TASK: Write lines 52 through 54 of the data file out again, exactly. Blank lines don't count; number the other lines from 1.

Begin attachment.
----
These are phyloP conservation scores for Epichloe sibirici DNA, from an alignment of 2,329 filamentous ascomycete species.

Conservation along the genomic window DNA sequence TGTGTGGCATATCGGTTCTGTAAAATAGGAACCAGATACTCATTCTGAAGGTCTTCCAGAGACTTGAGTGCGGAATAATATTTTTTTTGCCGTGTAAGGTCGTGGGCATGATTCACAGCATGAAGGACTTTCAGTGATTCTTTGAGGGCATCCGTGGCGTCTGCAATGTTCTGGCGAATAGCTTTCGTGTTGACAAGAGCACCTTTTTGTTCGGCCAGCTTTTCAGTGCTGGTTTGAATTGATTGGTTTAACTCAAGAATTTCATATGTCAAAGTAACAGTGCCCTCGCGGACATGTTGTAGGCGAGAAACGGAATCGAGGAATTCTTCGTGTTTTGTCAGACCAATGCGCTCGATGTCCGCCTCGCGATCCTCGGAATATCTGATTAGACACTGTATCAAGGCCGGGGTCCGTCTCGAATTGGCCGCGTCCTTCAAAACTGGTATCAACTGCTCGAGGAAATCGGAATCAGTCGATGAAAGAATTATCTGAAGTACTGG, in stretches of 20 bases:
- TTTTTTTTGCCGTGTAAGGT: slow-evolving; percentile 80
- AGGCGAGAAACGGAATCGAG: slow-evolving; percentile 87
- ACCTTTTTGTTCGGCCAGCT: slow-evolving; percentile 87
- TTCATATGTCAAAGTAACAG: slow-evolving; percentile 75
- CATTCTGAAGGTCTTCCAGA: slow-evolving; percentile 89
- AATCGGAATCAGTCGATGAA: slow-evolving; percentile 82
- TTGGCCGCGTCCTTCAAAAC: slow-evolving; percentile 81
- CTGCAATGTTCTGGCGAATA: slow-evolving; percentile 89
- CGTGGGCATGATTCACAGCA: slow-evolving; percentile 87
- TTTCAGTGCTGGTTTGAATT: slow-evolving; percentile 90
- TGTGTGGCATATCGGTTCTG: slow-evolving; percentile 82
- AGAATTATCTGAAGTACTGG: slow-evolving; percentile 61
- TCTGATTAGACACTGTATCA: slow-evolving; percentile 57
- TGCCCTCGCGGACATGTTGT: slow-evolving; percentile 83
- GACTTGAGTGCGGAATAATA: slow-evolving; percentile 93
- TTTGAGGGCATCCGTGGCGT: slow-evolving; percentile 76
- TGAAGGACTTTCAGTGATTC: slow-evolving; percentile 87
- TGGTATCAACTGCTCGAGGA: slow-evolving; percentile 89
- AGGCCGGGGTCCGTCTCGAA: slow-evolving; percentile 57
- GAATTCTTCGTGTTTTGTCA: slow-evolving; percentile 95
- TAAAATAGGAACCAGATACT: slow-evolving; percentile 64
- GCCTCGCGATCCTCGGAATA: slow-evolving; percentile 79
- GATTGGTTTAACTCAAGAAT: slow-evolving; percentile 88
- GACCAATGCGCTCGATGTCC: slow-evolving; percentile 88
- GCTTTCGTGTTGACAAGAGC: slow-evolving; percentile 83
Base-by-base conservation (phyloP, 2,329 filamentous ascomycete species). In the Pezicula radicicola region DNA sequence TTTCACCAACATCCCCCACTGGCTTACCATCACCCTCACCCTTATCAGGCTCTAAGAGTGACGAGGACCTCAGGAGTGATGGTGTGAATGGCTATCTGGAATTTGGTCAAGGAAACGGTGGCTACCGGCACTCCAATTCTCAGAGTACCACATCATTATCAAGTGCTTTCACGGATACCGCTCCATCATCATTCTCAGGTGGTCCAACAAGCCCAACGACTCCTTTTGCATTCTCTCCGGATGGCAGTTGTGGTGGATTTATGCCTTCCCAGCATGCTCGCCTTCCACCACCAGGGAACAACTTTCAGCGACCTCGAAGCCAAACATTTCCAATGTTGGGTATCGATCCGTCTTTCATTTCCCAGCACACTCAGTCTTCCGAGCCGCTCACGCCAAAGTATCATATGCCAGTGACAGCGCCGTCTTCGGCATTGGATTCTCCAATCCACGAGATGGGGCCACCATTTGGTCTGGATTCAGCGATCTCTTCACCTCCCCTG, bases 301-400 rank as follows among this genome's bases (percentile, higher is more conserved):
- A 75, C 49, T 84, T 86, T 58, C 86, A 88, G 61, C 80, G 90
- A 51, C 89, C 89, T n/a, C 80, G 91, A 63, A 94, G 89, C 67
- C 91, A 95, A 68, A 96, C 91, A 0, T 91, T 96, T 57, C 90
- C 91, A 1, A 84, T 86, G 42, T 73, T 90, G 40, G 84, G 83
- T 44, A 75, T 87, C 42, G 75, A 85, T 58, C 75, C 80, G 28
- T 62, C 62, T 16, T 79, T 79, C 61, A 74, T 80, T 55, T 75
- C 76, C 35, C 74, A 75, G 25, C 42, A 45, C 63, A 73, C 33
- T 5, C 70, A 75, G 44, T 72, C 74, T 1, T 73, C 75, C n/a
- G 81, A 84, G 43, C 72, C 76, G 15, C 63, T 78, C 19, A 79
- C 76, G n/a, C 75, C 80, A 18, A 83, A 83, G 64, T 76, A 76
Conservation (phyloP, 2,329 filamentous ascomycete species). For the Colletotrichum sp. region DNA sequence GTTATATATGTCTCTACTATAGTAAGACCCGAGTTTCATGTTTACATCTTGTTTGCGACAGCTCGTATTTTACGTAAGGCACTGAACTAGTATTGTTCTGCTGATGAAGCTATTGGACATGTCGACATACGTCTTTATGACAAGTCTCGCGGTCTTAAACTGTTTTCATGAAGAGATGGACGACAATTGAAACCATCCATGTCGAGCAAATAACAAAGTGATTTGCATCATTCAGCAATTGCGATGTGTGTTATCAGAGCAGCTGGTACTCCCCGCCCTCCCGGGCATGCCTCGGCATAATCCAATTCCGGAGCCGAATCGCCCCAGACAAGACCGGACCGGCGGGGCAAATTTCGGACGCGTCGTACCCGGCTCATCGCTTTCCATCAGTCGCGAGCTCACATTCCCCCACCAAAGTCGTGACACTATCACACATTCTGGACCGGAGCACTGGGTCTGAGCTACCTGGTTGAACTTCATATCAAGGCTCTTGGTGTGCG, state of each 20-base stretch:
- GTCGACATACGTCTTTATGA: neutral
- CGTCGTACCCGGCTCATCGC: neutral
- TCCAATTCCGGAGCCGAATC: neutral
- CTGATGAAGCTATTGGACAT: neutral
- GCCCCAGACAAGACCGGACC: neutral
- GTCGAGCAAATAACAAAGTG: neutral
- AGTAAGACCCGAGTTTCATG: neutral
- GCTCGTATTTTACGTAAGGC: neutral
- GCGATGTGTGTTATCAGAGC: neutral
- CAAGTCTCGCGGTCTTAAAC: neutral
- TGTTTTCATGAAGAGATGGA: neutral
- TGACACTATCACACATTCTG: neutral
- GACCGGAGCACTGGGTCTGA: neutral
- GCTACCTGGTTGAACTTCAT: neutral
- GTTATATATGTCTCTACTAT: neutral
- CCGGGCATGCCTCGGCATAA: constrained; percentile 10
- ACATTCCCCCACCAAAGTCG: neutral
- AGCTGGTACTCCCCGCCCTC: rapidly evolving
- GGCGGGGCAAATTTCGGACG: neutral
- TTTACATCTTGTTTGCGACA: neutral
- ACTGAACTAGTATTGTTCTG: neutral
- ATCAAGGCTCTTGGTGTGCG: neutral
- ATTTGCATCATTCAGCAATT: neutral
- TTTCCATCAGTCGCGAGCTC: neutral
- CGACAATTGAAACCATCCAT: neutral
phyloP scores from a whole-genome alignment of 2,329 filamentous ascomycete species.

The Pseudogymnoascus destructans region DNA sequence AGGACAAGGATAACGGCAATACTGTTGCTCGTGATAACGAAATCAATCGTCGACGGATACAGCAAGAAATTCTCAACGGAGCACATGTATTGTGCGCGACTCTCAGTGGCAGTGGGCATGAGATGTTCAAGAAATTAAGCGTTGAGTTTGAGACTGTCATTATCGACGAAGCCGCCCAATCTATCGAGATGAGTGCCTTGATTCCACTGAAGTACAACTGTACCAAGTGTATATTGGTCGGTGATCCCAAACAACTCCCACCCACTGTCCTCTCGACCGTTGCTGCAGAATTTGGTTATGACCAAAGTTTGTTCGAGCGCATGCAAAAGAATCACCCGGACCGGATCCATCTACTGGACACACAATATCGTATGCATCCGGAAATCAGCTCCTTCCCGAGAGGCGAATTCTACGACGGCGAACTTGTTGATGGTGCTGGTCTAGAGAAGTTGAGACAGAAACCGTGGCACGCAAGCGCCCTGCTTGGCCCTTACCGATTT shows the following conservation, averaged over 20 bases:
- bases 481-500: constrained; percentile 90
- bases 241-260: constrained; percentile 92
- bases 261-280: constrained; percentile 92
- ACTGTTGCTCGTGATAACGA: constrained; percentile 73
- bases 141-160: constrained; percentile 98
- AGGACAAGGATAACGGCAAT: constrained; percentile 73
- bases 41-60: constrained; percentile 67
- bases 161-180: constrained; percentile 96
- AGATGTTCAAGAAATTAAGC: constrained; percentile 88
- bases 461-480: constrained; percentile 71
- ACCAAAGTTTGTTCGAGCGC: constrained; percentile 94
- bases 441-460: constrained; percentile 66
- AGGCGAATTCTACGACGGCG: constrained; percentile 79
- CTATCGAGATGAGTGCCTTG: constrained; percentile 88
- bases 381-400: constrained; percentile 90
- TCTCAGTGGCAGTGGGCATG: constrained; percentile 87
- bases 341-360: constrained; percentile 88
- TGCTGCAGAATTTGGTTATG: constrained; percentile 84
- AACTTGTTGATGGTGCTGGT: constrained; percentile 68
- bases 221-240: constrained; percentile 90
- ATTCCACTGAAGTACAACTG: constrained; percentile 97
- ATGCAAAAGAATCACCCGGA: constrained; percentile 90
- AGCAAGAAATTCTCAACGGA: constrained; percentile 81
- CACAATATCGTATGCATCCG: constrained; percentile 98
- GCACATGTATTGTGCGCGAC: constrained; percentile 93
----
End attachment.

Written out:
- GACCGGAGCACTGGGTCTGA: neutral
- GCTACCTGGTTGAACTTCAT: neutral
- GTTATATATGTCTCTACTAT: neutral